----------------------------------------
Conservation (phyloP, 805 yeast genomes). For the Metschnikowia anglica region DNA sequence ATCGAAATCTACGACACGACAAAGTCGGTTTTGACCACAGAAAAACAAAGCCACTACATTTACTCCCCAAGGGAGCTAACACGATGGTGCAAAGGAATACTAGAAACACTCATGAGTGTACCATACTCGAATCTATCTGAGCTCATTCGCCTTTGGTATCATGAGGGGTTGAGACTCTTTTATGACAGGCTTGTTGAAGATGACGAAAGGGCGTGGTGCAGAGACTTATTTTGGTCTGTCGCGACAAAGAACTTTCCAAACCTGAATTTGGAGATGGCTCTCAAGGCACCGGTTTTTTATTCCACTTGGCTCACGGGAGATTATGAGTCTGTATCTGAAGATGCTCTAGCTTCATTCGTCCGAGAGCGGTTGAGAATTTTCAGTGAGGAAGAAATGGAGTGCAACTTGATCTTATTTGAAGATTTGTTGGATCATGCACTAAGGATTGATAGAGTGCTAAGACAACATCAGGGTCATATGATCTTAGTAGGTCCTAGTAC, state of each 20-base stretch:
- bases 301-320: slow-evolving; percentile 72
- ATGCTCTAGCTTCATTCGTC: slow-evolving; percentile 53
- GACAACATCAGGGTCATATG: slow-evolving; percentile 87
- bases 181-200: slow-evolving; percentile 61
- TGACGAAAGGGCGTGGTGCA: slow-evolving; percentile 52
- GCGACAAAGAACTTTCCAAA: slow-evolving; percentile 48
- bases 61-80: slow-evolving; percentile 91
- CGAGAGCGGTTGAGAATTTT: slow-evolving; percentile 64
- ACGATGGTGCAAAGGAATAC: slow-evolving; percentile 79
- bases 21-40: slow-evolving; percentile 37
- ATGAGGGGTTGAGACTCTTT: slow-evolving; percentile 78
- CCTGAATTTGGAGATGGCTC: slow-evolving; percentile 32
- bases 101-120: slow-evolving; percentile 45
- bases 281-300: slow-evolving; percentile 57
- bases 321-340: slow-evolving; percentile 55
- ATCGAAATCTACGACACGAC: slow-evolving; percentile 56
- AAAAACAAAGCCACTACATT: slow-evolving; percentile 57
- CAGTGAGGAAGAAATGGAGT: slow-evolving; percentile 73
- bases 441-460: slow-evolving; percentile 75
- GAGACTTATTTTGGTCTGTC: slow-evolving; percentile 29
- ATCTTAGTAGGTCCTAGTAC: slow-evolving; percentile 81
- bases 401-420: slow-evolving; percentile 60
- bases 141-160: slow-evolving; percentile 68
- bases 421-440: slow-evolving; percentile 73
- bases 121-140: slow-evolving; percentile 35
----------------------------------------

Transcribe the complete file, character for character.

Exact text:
Conservation (phyloP, 805 yeast genomes). For the Metschnikowia anglica region DNA sequence ATCGAAATCTACGACACGACAAAGTCGGTTTTGACCACAGAAAAACAAAGCCACTACATTTACTCCCCAAGGGAGCTAACACGATGGTGCAAAGGAATACTAGAAACACTCATGAGTGTACCATACTCGAATCTATCTGAGCTCATTCGCCTTTGGTATCATGAGGGGTTGAGACTCTTTTATGACAGGCTTGTTGAAGATGACGAAAGGGCGTGGTGCAGAGACTTATTTTGGTCTGTCGCGACAAAGAACTTTCCAAACCTGAATTTGGAGATGGCTCTCAAGGCACCGGTTTTTTATTCCACTTGGCTCACGGGAGATTATGAGTCTGTATCTGAAGATGCTCTAGCTTCATTCGTCCGAGAGCGGTTGAGAATTTTCAGTGAGGAAGAAATGGAGTGCAACTTGATCTTATTTGAAGATTTGTTGGATCATGCACTAAGGATTGATAGAGTGCTAAGACAACATCAGGGTCATATGATCTTAGTAGGTCCTAGTAC, state of each 20-base stretch:
- bases 301-320: slow-evolving; percentile 72
- ATGCTCTAGCTTCATTCGTC: slow-evolving; percentile 53
- GACAACATCAGGGTCATATG: slow-evolving; percentile 87
- bases 181-200: slow-evolving; percentile 61
- TGACGAAAGGGCGTGGTGCA: slow-evolving; percentile 52
- GCGACAAAGAACTTTCCAAA: slow-evolving; percentile 48
- bases 61-80: slow-evolving; percentile 91
- CGAGAGCGGTTGAGAATTTT: slow-evolving; percentile 64
- ACGATGGTGCAAAGGAATAC: slow-evolving; percentile 79
- bases 21-40: slow-evolving; percentile 37
- ATGAGGGGTTGAGACTCTTT: slow-evolving; percentile 78
- CCTGAATTTGGAGATGGCTC: slow-evolving; percentile 32
- bases 101-120: slow-evolving; percentile 45
- bases 281-300: slow-evolving; percentile 57
- bases 321-340: slow-evolving; percentile 55
- ATCGAAATCTACGACACGAC: slow-evolving; percentile 56
- AAAAACAAAGCCACTACATT: slow-evolving; percentile 57
- CAGTGAGGAAGAAATGGAGT: slow-evolving; percentile 73
- bases 441-460: slow-evolving; percentile 75
- GAGACTTATTTTGGTCTGTC: slow-evolving; percentile 29
- ATCTTAGTAGGTCCTAGTAC: slow-evolving; percentile 81
- bases 401-420: slow-evolving; percentile 60
- bases 141-160: slow-evolving; percentile 68
- bases 421-440: slow-evolving; percentile 73
- bases 121-140: slow-evolving; percentile 35